In a new study published in the American Journal of Clinical Nutrition, researchers aimed to more accurately quantify the effect of green tea on glucose control and insulin sensitivity.

Researchers completed a thorough literature search to find all randomized controlled trials that included information on the effects of green tea and green tea extracts on insulin sensitivity and glucose control in humans.

There were 17 trials, including a total of 1,133 subjects that met the criteria and were included in this meta-analysis. The studies were mostly of a short duration, and 7 of the studies were considered of high quality.

Overall, green tea consumption significantly reduced fasting glucose and hemoglobin A1c (a long-term measure of blood glucose control). These results were more significant in studies including subjects at risk for metabolic syndrome, and in subject with higher catechin (a compound in green tea) intakes. When only the high quality studies were included, green tea significantly reduced fasting insulin concentrations.

The results of this meta-analysis suggest that green tea intake may lower fasting glucose, insulin and HbA1c concentrations, especially in people at risk for metabolic syndrome. Researchers noted that long-term randomly controlled trials of higher quality should be conducted to further confirm these findings.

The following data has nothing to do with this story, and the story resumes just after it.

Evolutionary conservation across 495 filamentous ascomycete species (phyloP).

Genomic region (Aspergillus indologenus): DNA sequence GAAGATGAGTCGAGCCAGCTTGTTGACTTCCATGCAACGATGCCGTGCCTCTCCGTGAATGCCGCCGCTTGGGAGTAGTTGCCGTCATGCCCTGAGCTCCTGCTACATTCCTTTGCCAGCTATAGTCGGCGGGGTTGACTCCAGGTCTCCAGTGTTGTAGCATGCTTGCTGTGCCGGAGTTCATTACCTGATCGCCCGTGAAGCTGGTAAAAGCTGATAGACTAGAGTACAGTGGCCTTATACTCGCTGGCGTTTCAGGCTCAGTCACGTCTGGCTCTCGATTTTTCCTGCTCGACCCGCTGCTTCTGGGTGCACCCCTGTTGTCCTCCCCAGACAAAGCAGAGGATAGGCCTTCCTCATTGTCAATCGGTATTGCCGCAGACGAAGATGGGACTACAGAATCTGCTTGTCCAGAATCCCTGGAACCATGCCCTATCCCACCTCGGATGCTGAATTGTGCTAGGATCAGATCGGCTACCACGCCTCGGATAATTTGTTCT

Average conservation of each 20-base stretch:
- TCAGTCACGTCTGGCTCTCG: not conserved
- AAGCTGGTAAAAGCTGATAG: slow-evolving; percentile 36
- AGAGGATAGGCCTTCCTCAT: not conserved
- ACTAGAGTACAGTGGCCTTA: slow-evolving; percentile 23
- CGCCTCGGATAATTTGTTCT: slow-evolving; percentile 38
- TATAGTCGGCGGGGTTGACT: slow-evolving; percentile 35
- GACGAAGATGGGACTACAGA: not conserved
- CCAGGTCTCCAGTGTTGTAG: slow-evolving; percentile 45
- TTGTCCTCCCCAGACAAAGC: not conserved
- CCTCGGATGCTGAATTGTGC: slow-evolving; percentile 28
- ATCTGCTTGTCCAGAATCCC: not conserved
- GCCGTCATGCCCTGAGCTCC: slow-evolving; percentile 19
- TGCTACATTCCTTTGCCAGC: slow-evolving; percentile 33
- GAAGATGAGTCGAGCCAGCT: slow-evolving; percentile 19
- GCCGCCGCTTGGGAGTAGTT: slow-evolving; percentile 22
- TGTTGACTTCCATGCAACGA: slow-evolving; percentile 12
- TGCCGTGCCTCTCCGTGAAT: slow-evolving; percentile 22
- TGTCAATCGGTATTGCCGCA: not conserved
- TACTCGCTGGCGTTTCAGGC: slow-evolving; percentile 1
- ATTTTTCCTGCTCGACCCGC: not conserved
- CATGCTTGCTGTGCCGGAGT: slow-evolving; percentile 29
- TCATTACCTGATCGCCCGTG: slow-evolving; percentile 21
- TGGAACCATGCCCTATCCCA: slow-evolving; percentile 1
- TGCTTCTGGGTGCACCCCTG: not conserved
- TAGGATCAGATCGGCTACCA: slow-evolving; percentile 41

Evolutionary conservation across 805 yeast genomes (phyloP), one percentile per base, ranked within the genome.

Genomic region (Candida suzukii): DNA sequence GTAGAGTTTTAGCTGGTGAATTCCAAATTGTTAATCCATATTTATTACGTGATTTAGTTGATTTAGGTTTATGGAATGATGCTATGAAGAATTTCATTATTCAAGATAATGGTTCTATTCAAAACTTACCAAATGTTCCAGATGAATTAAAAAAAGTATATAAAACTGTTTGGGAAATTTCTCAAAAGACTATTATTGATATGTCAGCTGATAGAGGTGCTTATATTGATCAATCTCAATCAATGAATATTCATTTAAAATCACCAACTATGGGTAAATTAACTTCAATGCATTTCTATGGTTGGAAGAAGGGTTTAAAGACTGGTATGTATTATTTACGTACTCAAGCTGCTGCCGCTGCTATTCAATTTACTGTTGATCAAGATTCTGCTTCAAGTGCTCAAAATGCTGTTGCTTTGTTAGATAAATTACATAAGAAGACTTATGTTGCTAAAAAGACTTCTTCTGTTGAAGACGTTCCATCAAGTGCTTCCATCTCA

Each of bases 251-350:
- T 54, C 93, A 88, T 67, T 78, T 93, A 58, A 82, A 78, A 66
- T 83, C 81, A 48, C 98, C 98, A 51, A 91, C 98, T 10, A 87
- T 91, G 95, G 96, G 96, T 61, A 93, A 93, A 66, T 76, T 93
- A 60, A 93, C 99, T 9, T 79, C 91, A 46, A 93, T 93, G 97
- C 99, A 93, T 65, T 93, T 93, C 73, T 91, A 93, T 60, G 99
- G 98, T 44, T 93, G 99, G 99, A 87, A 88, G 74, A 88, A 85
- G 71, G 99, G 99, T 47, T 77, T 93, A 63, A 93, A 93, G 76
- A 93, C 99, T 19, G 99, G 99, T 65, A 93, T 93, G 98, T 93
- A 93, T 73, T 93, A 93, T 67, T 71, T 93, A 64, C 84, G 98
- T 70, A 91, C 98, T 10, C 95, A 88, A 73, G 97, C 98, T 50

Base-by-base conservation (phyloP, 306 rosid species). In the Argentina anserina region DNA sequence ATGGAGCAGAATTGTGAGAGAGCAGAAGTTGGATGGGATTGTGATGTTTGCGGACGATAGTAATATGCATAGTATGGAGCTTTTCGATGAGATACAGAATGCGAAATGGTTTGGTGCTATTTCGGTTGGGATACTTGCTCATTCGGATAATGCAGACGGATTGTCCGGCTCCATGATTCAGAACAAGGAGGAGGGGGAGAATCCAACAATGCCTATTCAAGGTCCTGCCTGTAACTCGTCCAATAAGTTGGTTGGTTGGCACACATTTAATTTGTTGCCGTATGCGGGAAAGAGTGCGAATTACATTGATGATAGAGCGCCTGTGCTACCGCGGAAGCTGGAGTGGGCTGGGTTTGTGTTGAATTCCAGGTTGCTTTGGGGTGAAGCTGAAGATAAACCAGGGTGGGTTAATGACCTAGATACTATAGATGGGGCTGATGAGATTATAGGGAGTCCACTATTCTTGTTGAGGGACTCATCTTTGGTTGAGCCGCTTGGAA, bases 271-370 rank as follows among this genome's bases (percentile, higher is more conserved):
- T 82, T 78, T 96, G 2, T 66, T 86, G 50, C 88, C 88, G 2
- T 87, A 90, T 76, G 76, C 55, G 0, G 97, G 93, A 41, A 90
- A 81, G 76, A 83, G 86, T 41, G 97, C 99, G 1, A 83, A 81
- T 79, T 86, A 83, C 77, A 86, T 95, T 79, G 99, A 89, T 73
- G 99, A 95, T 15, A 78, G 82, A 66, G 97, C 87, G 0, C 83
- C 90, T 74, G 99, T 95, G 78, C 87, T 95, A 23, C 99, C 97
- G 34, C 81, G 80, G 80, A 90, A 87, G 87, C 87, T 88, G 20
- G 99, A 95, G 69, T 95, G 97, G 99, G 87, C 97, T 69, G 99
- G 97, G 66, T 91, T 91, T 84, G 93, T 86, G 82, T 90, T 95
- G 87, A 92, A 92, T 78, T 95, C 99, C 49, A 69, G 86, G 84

Kai Liu et al. Effect of green tea on glucose control and insulin sensitivity: a meta-analysis of 17 randomized controlled trial.

LemonPrevious observational studies have suggested that a higher intake of vitamin C is associated with a reduced risk of cardiovascular disease, primarily through effects on the endothelium (a thin layer of cells lining the interior of blood vessels). The endothelium has many important functions that include maintaining the flexibility of blood vessels and modulating the activity of certain white blood cells that are a significant part of the immune system.

In a recent meta-analysis published in the journal Atherosclerosis, researchers sought to determine the effect of vitamin C supplementation on endothelial function (EF) in adults, and whether the outcome differed by health status, study duration, dose and route of administration.